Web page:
Quarter of Youngstown's students attend charter school
By Denise Dick
A quarter of the students living within the city school district attend public charter schools.
That puts the district in the top eight public school districts nationally for percentage of students attending public charter schools, according to the seventh annual report from the National Alliance for Public Charter Schools, based in Washington, D.C.
It lists the district’s total enrollment at 10,183 with 2,528 attending charter schools.
New Orleans Public Schools see the highest percentage of students attending charters with 76 percent, according to the report.
Three other Ohio districts also made the Top 10 list: Cleveland at 28 percent, Dayton at 26 percent and Toledo at 25 percent.
The figures don’t surprise Lock P. Beachum Sr., city school-board president.
“Schools are a business,” he said. “You have to show the public that you have the best product and continue to improve or they will look elsewhere.”
Youngstown loses about $21 million annually as students who live in the district attend charter schools — taking state money with them.
The charter schools report, which examined data for the 2011-12 school year, says that the city district increased from the previous year when 24 percent of its students attended charter schools.
Ron Iarussi, superintendent of the Mahoning County Educational Service Center, said Ohio’s stance on school choice may be at least part of the reason the state has so many districts with high percentages of students leaving for charter schools.
“I think Ohio has adopted a pro-school-choice attitude, both politically and socially; that has a lot to do with it,” he said. “There’s a general public sentiment that school choice is not a bad idea for students.”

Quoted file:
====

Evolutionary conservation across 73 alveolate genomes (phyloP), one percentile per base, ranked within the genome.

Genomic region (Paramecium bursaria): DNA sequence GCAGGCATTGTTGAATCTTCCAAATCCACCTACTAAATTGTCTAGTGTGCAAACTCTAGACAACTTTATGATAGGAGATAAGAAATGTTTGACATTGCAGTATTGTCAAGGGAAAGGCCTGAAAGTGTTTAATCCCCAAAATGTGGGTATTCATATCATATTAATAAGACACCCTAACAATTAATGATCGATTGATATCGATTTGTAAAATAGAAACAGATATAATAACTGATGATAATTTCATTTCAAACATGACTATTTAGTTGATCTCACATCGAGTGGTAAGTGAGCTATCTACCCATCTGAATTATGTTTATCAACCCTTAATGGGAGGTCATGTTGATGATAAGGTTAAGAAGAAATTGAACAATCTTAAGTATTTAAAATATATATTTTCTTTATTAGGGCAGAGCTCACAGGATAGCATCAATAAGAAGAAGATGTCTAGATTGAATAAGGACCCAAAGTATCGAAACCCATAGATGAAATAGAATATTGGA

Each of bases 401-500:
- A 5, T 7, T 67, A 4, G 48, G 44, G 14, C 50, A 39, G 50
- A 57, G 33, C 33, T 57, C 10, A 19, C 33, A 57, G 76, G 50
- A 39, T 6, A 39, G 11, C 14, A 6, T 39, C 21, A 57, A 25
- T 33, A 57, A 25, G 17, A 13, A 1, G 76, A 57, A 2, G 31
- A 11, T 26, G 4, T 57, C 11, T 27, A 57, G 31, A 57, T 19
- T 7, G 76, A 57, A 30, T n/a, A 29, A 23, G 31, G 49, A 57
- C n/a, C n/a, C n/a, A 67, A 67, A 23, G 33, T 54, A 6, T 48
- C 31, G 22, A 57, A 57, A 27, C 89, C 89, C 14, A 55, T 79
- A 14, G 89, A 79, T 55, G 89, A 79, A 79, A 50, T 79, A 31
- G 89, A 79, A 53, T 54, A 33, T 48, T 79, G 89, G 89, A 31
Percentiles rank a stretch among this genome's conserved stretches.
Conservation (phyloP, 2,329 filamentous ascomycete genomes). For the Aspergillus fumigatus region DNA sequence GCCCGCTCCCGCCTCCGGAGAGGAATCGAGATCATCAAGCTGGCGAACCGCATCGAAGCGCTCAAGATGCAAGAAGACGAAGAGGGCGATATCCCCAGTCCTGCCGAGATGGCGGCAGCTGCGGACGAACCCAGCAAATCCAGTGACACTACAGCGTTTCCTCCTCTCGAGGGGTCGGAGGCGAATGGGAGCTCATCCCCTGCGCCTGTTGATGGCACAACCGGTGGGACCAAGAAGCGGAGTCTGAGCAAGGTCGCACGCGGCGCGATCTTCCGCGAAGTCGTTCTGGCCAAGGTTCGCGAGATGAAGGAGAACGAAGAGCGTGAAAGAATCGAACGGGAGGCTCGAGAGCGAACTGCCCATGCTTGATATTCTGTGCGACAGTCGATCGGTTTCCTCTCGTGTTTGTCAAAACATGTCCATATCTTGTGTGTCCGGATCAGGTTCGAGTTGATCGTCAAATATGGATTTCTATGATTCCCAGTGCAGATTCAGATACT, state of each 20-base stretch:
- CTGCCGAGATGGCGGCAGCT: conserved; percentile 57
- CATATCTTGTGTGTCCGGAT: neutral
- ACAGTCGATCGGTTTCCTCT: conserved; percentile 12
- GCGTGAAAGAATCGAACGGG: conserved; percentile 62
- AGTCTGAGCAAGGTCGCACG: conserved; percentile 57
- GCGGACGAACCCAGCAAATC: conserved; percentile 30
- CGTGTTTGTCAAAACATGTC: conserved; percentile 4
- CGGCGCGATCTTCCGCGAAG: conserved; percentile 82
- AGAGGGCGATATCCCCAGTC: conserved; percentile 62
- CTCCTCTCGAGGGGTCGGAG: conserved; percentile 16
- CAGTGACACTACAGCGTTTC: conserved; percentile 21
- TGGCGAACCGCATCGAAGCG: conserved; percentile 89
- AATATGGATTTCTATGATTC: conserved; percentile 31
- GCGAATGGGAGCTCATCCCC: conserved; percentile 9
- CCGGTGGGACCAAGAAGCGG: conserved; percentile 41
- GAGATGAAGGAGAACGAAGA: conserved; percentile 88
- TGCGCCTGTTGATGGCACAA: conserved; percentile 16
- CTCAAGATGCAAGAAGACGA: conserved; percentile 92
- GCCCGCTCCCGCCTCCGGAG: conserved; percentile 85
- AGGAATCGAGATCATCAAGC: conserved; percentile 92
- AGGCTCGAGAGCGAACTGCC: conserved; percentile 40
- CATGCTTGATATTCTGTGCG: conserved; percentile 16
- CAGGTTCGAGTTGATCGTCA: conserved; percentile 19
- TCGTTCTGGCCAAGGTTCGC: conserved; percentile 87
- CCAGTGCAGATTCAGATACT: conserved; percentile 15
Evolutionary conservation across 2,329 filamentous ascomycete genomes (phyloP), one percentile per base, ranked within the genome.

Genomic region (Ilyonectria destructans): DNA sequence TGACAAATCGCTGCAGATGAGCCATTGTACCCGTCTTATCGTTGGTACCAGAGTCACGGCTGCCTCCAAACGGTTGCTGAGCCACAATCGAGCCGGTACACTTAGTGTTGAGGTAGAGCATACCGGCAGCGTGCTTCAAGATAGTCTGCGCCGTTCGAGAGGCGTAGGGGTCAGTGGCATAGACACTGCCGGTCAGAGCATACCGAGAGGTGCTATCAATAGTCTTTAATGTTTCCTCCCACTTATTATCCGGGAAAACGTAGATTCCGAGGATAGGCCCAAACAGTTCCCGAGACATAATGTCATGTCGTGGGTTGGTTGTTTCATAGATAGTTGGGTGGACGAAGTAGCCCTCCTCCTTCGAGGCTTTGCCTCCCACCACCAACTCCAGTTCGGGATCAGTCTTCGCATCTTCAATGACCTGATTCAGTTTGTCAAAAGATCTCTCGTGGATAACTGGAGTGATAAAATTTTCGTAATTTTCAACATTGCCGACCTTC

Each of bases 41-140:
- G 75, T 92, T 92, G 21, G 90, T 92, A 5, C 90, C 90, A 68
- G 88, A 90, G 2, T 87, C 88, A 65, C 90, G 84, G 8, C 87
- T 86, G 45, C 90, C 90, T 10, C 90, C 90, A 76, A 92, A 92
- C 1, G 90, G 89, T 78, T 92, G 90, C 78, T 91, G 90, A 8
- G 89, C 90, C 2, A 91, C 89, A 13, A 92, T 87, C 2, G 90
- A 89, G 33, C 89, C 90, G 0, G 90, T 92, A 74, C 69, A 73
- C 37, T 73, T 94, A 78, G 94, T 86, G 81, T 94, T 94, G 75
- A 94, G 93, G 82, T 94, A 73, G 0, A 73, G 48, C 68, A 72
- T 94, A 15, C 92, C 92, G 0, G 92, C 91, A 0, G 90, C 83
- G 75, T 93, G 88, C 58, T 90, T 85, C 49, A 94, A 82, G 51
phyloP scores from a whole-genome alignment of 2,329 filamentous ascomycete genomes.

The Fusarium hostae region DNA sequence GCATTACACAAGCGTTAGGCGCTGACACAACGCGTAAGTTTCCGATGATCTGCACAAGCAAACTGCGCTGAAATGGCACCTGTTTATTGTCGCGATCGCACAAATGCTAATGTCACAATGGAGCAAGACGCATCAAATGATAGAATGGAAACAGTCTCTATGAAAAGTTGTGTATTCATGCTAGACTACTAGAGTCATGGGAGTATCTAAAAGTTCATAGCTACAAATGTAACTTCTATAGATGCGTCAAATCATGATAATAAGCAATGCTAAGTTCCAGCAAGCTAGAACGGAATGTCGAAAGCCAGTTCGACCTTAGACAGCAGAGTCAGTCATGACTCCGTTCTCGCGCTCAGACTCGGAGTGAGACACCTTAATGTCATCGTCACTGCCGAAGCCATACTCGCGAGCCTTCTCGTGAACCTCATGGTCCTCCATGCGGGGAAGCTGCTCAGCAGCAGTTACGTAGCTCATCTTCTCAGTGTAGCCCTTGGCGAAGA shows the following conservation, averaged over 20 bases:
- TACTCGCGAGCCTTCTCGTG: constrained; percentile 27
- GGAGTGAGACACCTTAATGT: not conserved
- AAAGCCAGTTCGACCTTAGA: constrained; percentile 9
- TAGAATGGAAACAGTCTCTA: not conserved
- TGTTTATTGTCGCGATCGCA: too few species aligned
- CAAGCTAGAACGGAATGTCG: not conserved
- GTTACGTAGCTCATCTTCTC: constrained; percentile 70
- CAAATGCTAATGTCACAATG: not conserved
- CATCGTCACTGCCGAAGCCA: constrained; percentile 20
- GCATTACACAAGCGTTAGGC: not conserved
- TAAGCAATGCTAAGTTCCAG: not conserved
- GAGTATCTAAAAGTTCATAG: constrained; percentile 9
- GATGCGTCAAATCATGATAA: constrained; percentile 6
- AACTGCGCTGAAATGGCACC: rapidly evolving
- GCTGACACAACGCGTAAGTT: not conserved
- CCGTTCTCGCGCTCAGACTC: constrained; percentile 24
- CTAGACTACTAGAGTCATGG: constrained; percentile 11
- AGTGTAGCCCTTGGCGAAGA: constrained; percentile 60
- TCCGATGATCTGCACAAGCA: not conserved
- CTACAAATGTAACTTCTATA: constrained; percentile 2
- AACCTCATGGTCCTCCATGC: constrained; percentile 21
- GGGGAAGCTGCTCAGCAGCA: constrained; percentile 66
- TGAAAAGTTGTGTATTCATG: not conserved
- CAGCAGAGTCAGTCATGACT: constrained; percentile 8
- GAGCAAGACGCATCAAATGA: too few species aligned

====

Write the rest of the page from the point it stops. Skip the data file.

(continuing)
The issue that a lot of people have with charter schools, though, is the funding.
The state’s per-pupil contribution is higher for charters than for the public schools they leave, public-school advocates have said.
Nationally, 110 districts have at least 10 percent of their districts enrolled in public charter schools; 25 school districts have more than 20 percent of their students enrolled in charters; and seven districts enroll at least 30 percent of their students in charter schools, the report found.
“The increase in public charter-school enrollment in all types of communities across America shows that parent demand for school options continues to grow. These numbers will continue to rise as teachers and parents work together to provide high-quality options in communities across America,” Nina S. Rees, president and CEO of the NAPCS, said in a news release.
Beachum said the city schools have to work to eliminate the negative perception of the schools. He pointed out that some of the charter schools that students leave the district to attend are rated worse than the city schools — so he reasons that a negative perception must be to blame.
With changes made in the past couple of years — converting Chaney to a visual and performing arts and science, technology, engineering and mathematics school, for example — he believes that negative image is changing.
Schools are improving, but if parents aren’t happy with the district school their children attend, he suggests they get involved.
He attributed at least some of the progress made by individual schools that saw increased test scores to parental participation.